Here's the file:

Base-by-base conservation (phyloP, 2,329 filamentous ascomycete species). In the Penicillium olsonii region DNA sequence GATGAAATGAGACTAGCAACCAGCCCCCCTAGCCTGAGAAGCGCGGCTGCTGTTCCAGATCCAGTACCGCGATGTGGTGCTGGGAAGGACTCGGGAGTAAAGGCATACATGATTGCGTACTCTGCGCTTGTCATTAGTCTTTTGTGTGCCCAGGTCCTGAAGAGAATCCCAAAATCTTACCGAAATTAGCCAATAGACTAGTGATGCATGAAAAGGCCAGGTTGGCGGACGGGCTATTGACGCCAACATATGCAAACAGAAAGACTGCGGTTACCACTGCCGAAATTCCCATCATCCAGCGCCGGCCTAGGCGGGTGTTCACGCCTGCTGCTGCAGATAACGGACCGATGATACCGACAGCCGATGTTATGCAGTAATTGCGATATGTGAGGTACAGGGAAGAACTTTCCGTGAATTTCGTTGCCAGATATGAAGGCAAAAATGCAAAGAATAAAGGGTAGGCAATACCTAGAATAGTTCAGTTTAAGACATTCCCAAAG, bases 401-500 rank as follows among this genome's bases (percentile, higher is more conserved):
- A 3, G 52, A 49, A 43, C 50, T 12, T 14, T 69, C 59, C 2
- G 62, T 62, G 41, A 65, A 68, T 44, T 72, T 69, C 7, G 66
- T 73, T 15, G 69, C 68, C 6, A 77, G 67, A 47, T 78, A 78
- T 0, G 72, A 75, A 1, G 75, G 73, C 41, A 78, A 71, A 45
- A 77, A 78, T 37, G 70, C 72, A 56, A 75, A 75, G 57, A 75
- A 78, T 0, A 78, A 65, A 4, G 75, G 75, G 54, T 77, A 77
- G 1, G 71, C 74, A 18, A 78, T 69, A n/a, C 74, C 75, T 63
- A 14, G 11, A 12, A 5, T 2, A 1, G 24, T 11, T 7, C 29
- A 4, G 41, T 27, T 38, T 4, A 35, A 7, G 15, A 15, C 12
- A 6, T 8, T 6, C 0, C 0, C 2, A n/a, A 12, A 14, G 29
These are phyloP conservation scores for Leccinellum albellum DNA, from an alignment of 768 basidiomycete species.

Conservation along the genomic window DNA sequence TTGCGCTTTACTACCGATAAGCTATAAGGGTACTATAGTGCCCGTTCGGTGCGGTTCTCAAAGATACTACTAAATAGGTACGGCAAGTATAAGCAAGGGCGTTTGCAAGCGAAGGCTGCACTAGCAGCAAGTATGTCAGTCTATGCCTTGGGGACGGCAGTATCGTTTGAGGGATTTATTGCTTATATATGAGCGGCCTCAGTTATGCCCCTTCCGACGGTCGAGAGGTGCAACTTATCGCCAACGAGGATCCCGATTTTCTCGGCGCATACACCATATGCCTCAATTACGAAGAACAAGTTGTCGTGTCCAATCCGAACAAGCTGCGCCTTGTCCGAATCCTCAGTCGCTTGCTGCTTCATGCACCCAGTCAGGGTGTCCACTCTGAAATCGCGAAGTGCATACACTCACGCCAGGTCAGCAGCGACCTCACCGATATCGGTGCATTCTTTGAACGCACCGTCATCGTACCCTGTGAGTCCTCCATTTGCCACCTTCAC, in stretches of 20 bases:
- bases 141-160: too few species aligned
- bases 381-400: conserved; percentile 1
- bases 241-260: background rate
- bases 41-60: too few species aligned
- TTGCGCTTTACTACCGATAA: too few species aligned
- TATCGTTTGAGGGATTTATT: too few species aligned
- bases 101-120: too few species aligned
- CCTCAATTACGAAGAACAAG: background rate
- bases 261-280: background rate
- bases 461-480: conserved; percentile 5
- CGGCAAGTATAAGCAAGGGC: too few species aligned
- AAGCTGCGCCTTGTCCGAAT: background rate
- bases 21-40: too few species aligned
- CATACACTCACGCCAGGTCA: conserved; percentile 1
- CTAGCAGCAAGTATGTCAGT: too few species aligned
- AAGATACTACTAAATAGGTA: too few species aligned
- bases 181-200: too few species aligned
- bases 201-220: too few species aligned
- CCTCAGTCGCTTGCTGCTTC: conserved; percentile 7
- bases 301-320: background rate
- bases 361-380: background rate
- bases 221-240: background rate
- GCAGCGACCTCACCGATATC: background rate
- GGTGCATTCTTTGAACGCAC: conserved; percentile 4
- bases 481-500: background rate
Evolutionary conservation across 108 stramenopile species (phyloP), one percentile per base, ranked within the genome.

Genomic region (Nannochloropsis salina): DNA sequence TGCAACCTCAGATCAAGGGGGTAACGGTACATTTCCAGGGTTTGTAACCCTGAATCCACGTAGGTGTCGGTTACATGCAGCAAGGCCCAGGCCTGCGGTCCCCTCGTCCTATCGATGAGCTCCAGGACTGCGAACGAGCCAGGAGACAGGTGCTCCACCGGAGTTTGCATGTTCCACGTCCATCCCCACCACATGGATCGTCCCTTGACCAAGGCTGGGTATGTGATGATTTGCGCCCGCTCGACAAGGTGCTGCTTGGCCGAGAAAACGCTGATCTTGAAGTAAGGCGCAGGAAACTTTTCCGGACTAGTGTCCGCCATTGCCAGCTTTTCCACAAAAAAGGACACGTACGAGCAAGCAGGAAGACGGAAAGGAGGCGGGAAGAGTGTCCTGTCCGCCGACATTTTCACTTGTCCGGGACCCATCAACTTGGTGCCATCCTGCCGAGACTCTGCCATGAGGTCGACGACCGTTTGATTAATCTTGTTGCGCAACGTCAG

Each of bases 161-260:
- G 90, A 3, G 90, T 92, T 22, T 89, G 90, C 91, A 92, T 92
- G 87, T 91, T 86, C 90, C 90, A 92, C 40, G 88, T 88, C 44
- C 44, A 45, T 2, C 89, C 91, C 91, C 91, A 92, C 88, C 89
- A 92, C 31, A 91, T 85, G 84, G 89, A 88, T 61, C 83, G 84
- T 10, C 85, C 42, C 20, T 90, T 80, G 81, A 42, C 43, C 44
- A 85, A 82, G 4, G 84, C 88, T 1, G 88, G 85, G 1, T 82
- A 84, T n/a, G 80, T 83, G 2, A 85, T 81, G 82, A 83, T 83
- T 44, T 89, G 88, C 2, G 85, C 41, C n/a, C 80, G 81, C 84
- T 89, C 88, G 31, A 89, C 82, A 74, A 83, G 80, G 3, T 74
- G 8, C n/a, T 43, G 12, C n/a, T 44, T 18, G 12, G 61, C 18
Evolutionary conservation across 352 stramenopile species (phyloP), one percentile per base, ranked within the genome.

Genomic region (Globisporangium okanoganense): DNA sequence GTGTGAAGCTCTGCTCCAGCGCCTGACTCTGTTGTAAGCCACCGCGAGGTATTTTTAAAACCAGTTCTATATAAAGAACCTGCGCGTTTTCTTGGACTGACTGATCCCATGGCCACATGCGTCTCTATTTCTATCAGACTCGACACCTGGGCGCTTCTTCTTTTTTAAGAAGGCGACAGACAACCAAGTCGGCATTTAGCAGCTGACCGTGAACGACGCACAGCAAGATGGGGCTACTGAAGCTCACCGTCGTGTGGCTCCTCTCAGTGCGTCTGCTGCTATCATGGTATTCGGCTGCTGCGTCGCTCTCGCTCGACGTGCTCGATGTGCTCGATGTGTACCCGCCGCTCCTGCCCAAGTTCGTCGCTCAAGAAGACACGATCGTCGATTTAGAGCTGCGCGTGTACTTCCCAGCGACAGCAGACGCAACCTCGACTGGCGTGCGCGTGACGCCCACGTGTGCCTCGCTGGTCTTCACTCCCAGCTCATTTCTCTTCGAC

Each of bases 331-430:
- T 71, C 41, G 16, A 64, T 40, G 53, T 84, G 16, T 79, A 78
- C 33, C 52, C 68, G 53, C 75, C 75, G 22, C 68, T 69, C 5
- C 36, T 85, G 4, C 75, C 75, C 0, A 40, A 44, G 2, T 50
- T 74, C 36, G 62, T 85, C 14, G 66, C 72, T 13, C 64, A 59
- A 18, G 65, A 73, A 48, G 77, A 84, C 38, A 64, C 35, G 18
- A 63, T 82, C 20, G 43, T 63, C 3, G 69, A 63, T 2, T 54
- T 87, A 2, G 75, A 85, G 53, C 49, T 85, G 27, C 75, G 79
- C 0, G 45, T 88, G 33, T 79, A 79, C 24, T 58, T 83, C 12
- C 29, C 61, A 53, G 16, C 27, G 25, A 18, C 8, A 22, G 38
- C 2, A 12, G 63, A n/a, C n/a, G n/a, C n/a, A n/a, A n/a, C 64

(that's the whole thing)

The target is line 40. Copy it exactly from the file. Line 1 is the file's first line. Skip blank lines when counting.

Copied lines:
Genomic region (Nannochloropsis salina): DNA sequence TGCAACCTCAGATCAAGGGGGTAACGGTACATTTCCAGGGTTTGTAACCCTGAATCCACGTAGGTGTCGGTTACATGCAGCAAGGCCCAGGCCTGCGGTCCCCTCGTCCTATCGATGAGCTCCAGGACTGCGAACGAGCCAGGAGACAGGTGCTCCACCGGAGTTTGCATGTTCCACGTCCATCCCCACCACATGGATCGTCCCTTGACCAAGGCTGGGTATGTGATGATTTGCGCCCGCTCGACAAGGTGCTGCTTGGCCGAGAAAACGCTGATCTTGAAGTAAGGCGCAGGAAACTTTTCCGGACTAGTGTCCGCCATTGCCAGCTTTTCCACAAAAAAGGACACGTACGAGCAAGCAGGAAGACGGAAAGGAGGCGGGAAGAGTGTCCTGTCCGCCGACATTTTCACTTGTCCGGGACCCATCAACTTGGTGCCATCCTGCCGAGACTCTGCCATGAGGTCGACGACCGTTTGATTAATCTTGTTGCGCAACGTCAG